If Warzones seems a little too intense for you, then Immersive Patrols might be the mod for you (of course, there's nothing stopping you from using it with Warzones either). It adds smaller skirmishes at predetermined points across the map consisting of groups typically no larger than ~20 NPCs, as well as has faction patrols of 4 to 6 NPCs roaming the province that will fight if they encounter each other. It doesn't just do Imperials and Stormcloaks, either, but also adds faction-aware patrols for the Thalmor and for the Dawnguard. You'll also occassionally run into travelling merchants and their bodyguards., which can be a real help for the overburdened adventurer-on-the-go.

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Diverse Skyrim improves the variety of race, gender, and appearance of many kinds of nameless NPCs, both sides of the civil war included. You'll see more Orcs and Dark Elves in the ranks of the Legion, and there'll be a number of fresh faces amongst the Stormcloaks as well — no more platoons made up of triplets and quadruplets serving together!

Better Civil War Guards changes the equipment used by the soldiers that take the place of guards when you take a city. Now they'll continue wearing the local guard armour and helmets, but continue using their faction gloves, boots, and weapons.

Civil War Aftermath removes the "essential" flag from the leaders of enemy faction camps, and allows you to set the camp itself on fire. Doing both actually removes the camp from the map entirely, and it will eventually be replaced by things like stockades, gallows, and prison cells from your own faction.

After the Civil War gives you a small "quest" following the end of the war which lets you contribute to reconstruction efforts for Whiterun and Windhelm/Solitude. Within a few weeks, all damage will be repaired and life in the city will begin to return to normal.

Stormlord Armor and Hevno Dovah is a great addition, and while the same armor is also included in Immersive Armors, I much prefer this mod's implementation. It also implements a new weapon, an enchanted hammer inspired by EnaiSaion's Summermyst. I use the version that gives Ulfric the armour and Galmar the weapon, but there are other variants available that don't prevent you from acquiring Ulfric's unique vanilla outfit if that's something that concerns you.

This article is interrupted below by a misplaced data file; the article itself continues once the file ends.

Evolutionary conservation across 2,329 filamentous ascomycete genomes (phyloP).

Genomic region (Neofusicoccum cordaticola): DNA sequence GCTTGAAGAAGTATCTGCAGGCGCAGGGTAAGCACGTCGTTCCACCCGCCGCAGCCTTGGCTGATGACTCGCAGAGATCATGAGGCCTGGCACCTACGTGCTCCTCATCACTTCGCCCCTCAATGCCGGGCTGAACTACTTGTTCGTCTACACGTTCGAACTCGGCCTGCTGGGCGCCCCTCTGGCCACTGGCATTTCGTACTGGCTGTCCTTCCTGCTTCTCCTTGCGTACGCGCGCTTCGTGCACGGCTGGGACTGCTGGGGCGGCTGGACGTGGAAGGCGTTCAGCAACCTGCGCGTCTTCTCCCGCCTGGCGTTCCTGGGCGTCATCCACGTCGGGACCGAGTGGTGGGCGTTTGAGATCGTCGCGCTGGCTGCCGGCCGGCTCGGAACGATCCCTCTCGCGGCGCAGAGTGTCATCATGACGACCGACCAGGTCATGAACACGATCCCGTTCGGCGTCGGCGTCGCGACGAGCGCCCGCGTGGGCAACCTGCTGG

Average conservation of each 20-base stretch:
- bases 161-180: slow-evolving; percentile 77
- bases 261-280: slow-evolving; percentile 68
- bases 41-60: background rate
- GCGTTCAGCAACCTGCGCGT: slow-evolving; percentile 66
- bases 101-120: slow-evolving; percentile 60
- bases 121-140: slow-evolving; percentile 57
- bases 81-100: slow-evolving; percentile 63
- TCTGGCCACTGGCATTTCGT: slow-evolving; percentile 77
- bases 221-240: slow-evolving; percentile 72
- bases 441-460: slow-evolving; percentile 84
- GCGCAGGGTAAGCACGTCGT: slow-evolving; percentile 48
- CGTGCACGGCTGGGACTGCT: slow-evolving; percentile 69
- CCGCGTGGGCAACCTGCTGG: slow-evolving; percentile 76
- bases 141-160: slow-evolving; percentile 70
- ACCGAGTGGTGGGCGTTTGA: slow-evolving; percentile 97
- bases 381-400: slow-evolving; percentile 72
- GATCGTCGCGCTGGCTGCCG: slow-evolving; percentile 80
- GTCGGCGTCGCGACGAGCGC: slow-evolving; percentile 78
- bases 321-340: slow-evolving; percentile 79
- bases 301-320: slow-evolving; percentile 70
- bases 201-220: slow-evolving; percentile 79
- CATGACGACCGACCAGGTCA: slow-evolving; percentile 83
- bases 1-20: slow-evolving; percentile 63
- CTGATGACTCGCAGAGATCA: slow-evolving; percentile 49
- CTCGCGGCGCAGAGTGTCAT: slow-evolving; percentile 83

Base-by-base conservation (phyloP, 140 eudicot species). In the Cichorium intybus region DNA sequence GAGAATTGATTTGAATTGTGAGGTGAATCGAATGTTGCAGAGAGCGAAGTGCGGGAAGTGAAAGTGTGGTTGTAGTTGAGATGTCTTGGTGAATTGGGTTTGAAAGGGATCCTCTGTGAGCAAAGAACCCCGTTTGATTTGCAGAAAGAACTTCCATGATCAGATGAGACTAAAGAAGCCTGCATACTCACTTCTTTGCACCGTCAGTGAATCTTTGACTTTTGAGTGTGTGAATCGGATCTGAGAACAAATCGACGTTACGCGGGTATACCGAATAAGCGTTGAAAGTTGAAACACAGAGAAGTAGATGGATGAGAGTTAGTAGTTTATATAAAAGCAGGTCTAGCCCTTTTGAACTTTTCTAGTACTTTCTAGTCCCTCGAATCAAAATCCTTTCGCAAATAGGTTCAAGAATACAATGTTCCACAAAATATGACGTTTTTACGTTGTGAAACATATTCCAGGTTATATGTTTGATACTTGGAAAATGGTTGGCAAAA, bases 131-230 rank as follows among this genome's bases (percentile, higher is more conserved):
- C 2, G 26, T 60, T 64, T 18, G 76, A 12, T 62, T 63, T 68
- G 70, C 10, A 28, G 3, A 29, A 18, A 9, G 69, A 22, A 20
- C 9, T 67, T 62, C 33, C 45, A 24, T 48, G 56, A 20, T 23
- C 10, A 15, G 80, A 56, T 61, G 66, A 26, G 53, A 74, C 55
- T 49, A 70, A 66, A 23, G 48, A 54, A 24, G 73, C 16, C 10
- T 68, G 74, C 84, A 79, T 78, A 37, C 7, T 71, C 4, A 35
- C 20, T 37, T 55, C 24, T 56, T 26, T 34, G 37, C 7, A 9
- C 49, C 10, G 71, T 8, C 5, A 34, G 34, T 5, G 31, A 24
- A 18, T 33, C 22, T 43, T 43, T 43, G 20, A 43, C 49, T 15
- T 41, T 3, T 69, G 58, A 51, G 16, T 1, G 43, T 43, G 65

In the same vein you could also look at Royal Armory to give unique weapons to several characters throughout the game: Ulfric, Tulius, and their lieutenants are among them, but so are Maven Black-Briar, Savos Aren, and Isran of the Dawnguard.

FranklyFamily's textures for Imperial and Stormcloak equipment are above and beyond any other alternatives around, even if the Stormcloak one needs a quick pass through Cathedral Asset Optimizer before use in SSE. Frank's work is some of the best on the Nexus IMO, and I'm pretty sure I'm using almost all of his faction-related retextures.

Civil War Intro Scenes Happen Only Once does just want it says on the tin: the intro scenes between Ulfric and Galmar or Tulius and Rikke will happen only the first time you enter their respective locations, instead of every single time you visit the damned palace. This is a vital fix to my mind, and I can't fathom how Bethesda let the game ship with such a glaring and obnoxious issue.

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Summary

Performance

  • Warzones can be intensive on mid-range or lower machines thanks to the significant number of NPCs it tends to place at any single time. Even on higher end rigs, there are reports of the physics engine freaking out at the number of NPCs and sending random characters hovering into the air and dropping from great heights. If you're concerned about performance then I'd suggest using the much lighter Immersive Patrols instead.

Conflicts

  • Stormlord Armor and Royal Armory need to edit NPC records to do their thing, and will thus conflict with mods like AI Overhaul or any NPC appearance mod. If you're unfamiliar with how to patch these issues, I've written a brief-ish, novice-friendly guide to the process here.

Outroduction

I'm re-thinking how I want to continue the series going forward, and would genuinely appreciate some feedback from the community. Am I giving enough useful information about each mod? Am I rambling too much about things nobody cares to read about? Is it even worth continuing, or is there a different kind of content you'd rather read from the EEMC?

I have no feelings to hurt (seriously, the court-appointed therapist says it's a real problem), so please: let me know!

Skyrim belongs to the modders!

~ Hyac

Source: reddit.com